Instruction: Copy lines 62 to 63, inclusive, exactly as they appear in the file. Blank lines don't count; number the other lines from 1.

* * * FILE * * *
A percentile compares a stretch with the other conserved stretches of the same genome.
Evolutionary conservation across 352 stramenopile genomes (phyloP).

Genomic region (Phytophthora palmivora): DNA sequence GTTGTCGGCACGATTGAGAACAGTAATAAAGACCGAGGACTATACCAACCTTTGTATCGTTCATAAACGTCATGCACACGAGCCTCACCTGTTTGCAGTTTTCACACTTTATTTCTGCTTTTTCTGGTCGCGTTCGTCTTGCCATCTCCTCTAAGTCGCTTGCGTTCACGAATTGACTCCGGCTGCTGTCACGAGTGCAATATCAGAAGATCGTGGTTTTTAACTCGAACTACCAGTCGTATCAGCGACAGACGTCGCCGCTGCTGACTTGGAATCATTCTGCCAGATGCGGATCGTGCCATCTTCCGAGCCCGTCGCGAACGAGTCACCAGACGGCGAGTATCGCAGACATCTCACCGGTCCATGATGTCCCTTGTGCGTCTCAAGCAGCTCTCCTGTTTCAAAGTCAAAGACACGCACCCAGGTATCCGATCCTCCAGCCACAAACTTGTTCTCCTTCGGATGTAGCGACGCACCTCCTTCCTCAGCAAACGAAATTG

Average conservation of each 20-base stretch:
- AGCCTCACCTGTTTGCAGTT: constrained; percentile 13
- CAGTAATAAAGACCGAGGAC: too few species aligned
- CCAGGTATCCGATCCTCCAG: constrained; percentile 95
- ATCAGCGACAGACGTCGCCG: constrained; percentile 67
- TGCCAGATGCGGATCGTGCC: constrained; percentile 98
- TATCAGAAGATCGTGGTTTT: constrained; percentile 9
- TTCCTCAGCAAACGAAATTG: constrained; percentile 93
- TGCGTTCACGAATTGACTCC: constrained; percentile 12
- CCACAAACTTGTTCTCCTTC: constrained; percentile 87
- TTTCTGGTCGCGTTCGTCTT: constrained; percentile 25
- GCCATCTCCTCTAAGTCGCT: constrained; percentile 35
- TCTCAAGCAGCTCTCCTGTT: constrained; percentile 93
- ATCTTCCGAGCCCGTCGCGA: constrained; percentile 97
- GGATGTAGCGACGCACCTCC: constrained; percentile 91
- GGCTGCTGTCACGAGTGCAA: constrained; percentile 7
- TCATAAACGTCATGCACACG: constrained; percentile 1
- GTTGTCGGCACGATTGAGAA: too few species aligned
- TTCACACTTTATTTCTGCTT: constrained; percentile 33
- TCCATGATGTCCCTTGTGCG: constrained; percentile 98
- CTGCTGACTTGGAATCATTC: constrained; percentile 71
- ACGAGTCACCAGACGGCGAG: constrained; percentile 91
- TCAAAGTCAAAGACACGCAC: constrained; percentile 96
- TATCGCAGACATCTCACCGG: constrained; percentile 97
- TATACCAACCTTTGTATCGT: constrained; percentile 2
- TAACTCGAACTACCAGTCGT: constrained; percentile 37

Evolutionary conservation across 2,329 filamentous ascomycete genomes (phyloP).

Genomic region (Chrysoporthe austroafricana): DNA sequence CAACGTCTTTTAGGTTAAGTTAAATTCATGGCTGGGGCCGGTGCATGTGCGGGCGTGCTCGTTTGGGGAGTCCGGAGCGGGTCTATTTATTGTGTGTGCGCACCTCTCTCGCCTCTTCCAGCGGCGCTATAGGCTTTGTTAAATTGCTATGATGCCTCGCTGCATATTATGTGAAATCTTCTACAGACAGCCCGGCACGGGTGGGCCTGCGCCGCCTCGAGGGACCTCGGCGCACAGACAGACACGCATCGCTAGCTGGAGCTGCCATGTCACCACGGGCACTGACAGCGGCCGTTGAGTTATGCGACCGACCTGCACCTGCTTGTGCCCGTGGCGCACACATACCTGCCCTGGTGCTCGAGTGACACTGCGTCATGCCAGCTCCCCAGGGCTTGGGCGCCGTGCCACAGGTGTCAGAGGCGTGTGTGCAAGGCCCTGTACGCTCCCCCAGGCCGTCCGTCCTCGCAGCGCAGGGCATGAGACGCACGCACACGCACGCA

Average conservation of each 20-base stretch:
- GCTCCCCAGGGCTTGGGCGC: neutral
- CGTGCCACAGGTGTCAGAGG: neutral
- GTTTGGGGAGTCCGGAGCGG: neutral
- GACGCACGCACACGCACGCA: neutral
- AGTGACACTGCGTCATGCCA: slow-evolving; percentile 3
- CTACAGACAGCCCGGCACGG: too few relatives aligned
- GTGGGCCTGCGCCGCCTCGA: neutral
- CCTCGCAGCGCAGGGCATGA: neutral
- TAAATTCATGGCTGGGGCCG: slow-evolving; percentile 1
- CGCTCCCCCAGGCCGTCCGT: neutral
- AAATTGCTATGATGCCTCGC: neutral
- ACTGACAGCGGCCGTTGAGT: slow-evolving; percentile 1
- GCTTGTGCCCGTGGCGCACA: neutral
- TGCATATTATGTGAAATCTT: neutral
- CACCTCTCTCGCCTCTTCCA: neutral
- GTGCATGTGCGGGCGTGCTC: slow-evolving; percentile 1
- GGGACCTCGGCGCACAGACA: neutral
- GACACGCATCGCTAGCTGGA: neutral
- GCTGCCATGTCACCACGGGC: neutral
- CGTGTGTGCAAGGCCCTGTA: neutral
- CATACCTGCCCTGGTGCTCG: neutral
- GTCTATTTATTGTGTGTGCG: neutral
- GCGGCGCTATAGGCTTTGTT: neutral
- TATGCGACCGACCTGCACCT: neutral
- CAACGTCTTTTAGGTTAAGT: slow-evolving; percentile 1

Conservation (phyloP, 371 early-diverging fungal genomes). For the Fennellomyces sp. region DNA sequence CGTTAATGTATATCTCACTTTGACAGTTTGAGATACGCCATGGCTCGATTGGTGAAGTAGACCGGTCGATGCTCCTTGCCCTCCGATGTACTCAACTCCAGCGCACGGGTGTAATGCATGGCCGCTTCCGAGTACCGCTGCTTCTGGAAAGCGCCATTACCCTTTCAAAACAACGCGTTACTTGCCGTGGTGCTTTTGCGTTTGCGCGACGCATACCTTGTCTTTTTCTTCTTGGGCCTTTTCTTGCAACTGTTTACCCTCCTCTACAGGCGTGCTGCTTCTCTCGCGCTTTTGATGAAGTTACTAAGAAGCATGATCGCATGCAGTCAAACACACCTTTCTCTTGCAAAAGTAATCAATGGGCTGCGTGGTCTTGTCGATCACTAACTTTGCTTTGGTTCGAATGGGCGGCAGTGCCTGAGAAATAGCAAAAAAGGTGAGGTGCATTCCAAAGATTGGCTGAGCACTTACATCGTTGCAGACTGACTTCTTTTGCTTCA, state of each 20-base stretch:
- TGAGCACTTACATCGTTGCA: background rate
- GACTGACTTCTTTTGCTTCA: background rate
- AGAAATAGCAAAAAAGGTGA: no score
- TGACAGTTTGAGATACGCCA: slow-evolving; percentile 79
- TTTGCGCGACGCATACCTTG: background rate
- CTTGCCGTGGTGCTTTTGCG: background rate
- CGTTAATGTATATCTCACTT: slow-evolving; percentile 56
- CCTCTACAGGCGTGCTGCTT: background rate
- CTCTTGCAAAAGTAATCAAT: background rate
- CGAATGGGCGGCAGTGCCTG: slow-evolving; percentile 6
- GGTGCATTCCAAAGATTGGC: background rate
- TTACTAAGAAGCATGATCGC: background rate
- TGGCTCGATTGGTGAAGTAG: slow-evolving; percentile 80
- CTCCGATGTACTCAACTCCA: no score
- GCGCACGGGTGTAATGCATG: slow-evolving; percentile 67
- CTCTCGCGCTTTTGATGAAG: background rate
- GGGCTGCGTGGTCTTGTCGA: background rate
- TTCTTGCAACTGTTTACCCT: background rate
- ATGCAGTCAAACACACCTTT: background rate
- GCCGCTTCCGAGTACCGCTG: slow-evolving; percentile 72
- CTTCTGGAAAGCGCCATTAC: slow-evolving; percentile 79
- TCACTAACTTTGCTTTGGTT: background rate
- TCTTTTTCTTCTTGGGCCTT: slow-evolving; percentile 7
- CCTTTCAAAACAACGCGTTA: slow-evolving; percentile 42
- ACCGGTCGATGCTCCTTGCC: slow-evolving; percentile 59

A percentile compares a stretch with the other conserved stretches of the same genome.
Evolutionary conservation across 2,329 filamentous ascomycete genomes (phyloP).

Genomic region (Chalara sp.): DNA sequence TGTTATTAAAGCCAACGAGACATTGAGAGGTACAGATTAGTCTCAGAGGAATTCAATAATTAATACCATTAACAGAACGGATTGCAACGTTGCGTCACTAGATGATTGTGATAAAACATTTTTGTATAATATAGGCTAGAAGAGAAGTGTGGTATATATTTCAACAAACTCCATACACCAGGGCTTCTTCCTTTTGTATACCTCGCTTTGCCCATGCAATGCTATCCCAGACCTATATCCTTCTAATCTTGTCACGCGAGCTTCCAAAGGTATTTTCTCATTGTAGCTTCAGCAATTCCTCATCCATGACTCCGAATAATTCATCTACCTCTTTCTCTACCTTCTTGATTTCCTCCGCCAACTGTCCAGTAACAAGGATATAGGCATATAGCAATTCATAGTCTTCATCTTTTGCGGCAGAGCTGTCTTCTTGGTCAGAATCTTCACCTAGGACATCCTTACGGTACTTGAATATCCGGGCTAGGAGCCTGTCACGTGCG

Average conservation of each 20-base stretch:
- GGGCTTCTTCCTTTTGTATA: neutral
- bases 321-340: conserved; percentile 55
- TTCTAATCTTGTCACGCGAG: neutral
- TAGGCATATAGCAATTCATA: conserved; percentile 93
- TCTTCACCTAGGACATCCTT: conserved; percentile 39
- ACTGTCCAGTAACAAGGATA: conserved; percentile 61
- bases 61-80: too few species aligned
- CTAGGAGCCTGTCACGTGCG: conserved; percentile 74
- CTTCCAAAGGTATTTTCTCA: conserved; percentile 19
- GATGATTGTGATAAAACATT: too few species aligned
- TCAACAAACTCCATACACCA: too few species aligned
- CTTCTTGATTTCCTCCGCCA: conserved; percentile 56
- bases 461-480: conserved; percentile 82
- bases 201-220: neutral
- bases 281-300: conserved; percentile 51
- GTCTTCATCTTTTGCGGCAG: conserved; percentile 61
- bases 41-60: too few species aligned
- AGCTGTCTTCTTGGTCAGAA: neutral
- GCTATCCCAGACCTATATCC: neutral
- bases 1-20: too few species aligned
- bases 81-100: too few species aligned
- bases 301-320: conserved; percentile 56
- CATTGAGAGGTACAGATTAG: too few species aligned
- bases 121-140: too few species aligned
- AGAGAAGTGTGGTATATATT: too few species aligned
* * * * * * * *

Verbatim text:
- TGACAGTTTGAGATACGCCA: slow-evolving; percentile 79
- TTTGCGCGACGCATACCTTG: background rate